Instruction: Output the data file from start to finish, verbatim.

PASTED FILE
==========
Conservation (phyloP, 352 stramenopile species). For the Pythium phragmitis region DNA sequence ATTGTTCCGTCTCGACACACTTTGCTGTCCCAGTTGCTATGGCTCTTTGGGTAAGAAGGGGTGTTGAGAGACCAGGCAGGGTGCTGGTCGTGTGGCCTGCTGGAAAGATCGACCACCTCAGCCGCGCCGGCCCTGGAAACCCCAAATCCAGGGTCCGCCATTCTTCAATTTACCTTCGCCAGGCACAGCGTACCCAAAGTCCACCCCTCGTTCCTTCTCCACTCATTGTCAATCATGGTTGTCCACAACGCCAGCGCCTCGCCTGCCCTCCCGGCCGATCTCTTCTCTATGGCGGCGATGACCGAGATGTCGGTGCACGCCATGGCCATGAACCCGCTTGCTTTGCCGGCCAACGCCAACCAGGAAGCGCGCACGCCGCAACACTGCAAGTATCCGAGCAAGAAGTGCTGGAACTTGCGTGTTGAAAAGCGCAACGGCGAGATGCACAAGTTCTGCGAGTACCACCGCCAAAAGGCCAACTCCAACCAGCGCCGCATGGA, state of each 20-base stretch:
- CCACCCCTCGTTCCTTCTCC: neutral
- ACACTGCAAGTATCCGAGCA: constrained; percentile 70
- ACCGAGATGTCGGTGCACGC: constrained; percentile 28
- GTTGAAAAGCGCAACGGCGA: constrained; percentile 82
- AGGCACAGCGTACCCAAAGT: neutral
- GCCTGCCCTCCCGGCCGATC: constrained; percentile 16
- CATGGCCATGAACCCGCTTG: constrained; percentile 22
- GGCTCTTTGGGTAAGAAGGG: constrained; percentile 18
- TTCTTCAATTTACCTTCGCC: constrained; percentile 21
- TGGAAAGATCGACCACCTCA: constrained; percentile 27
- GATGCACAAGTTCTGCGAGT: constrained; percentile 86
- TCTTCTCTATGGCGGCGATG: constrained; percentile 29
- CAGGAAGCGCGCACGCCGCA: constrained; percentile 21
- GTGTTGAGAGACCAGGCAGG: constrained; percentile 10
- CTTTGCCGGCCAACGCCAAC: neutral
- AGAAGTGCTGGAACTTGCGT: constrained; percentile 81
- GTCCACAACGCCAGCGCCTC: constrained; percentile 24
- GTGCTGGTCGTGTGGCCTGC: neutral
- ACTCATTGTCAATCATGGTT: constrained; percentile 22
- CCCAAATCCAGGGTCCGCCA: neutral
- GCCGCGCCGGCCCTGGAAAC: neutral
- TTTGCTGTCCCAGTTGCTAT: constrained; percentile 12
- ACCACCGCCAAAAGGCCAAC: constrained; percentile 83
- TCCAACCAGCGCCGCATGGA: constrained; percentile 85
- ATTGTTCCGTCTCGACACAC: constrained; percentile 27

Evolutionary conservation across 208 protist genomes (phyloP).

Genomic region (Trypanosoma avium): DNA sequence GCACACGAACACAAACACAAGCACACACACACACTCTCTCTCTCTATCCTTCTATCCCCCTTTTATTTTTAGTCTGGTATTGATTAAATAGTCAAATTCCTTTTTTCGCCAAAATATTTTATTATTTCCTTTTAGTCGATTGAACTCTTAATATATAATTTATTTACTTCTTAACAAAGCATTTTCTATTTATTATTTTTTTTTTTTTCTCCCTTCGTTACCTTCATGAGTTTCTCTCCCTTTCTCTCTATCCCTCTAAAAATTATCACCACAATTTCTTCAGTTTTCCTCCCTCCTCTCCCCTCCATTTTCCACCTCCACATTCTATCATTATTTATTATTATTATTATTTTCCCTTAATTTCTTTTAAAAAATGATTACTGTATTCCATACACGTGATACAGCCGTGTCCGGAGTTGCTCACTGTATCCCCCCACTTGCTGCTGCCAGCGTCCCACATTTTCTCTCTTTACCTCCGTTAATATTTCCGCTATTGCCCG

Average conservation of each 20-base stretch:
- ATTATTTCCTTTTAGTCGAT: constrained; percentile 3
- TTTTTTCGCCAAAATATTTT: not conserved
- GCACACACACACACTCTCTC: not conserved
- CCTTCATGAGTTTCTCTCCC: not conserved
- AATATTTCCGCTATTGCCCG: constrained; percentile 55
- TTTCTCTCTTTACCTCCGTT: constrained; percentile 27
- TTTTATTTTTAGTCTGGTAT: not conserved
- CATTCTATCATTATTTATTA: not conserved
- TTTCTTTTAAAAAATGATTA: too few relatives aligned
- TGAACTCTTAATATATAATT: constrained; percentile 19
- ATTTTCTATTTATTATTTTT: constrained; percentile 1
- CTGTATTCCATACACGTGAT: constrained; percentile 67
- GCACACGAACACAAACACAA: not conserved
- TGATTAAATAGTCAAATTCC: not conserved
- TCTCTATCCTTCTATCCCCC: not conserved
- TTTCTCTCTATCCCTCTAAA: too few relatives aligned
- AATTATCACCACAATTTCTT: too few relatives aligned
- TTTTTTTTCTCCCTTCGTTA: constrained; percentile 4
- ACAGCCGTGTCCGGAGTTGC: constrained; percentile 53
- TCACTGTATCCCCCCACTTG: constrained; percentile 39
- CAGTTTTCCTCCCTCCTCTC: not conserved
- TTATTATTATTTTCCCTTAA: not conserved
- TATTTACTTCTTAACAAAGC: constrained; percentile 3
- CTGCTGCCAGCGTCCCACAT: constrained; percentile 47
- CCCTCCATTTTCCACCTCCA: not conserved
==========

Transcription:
Conservation (phyloP, 352 stramenopile species). For the Pythium phragmitis region DNA sequence ATTGTTCCGTCTCGACACACTTTGCTGTCCCAGTTGCTATGGCTCTTTGGGTAAGAAGGGGTGTTGAGAGACCAGGCAGGGTGCTGGTCGTGTGGCCTGCTGGAAAGATCGACCACCTCAGCCGCGCCGGCCCTGGAAACCCCAAATCCAGGGTCCGCCATTCTTCAATTTACCTTCGCCAGGCACAGCGTACCCAAAGTCCACCCCTCGTTCCTTCTCCACTCATTGTCAATCATGGTTGTCCACAACGCCAGCGCCTCGCCTGCCCTCCCGGCCGATCTCTTCTCTATGGCGGCGATGACCGAGATGTCGGTGCACGCCATGGCCATGAACCCGCTTGCTTTGCCGGCCAACGCCAACCAGGAAGCGCGCACGCCGCAACACTGCAAGTATCCGAGCAAGAAGTGCTGGAACTTGCGTGTTGAAAAGCGCAACGGCGAGATGCACAAGTTCTGCGAGTACCACCGCCAAAAGGCCAACTCCAACCAGCGCCGCATGGA, state of each 20-base stretch:
- CCACCCCTCGTTCCTTCTCC: neutral
- ACACTGCAAGTATCCGAGCA: constrained; percentile 70
- ACCGAGATGTCGGTGCACGC: constrained; percentile 28
- GTTGAAAAGCGCAACGGCGA: constrained; percentile 82
- AGGCACAGCGTACCCAAAGT: neutral
- GCCTGCCCTCCCGGCCGATC: constrained; percentile 16
- CATGGCCATGAACCCGCTTG: constrained; percentile 22
- GGCTCTTTGGGTAAGAAGGG: constrained; percentile 18
- TTCTTCAATTTACCTTCGCC: constrained; percentile 21
- TGGAAAGATCGACCACCTCA: constrained; percentile 27
- GATGCACAAGTTCTGCGAGT: constrained; percentile 86
- TCTTCTCTATGGCGGCGATG: constrained; percentile 29
- CAGGAAGCGCGCACGCCGCA: constrained; percentile 21
- GTGTTGAGAGACCAGGCAGG: constrained; percentile 10
- CTTTGCCGGCCAACGCCAAC: neutral
- AGAAGTGCTGGAACTTGCGT: constrained; percentile 81
- GTCCACAACGCCAGCGCCTC: constrained; percentile 24
- GTGCTGGTCGTGTGGCCTGC: neutral
- ACTCATTGTCAATCATGGTT: constrained; percentile 22
- CCCAAATCCAGGGTCCGCCA: neutral
- GCCGCGCCGGCCCTGGAAAC: neutral
- TTTGCTGTCCCAGTTGCTAT: constrained; percentile 12
- ACCACCGCCAAAAGGCCAAC: constrained; percentile 83
- TCCAACCAGCGCCGCATGGA: constrained; percentile 85
- ATTGTTCCGTCTCGACACAC: constrained; percentile 27

Evolutionary conservation across 208 protist genomes (phyloP).

Genomic region (Trypanosoma avium): DNA sequence GCACACGAACACAAACACAAGCACACACACACACTCTCTCTCTCTATCCTTCTATCCCCCTTTTATTTTTAGTCTGGTATTGATTAAATAGTCAAATTCCTTTTTTCGCCAAAATATTTTATTATTTCCTTTTAGTCGATTGAACTCTTAATATATAATTTATTTACTTCTTAACAAAGCATTTTCTATTTATTATTTTTTTTTTTTTCTCCCTTCGTTACCTTCATGAGTTTCTCTCCCTTTCTCTCTATCCCTCTAAAAATTATCACCACAATTTCTTCAGTTTTCCTCCCTCCTCTCCCCTCCATTTTCCACCTCCACATTCTATCATTATTTATTATTATTATTATTTTCCCTTAATTTCTTTTAAAAAATGATTACTGTATTCCATACACGTGATACAGCCGTGTCCGGAGTTGCTCACTGTATCCCCCCACTTGCTGCTGCCAGCGTCCCACATTTTCTCTCTTTACCTCCGTTAATATTTCCGCTATTGCCCG

Average conservation of each 20-base stretch:
- ATTATTTCCTTTTAGTCGAT: constrained; percentile 3
- TTTTTTCGCCAAAATATTTT: not conserved
- GCACACACACACACTCTCTC: not conserved
- CCTTCATGAGTTTCTCTCCC: not conserved
- AATATTTCCGCTATTGCCCG: constrained; percentile 55
- TTTCTCTCTTTACCTCCGTT: constrained; percentile 27
- TTTTATTTTTAGTCTGGTAT: not conserved
- CATTCTATCATTATTTATTA: not conserved
- TTTCTTTTAAAAAATGATTA: too few relatives aligned
- TGAACTCTTAATATATAATT: constrained; percentile 19
- ATTTTCTATTTATTATTTTT: constrained; percentile 1
- CTGTATTCCATACACGTGAT: constrained; percentile 67
- GCACACGAACACAAACACAA: not conserved
- TGATTAAATAGTCAAATTCC: not conserved
- TCTCTATCCTTCTATCCCCC: not conserved
- TTTCTCTCTATCCCTCTAAA: too few relatives aligned
- AATTATCACCACAATTTCTT: too few relatives aligned
- TTTTTTTTCTCCCTTCGTTA: constrained; percentile 4
- ACAGCCGTGTCCGGAGTTGC: constrained; percentile 53
- TCACTGTATCCCCCCACTTG: constrained; percentile 39
- CAGTTTTCCTCCCTCCTCTC: not conserved
- TTATTATTATTTTCCCTTAA: not conserved
- TATTTACTTCTTAACAAAGC: constrained; percentile 3
- CTGCTGCCAGCGTCCCACAT: constrained; percentile 47
- CCCTCCATTTTCCACCTCCA: not conserved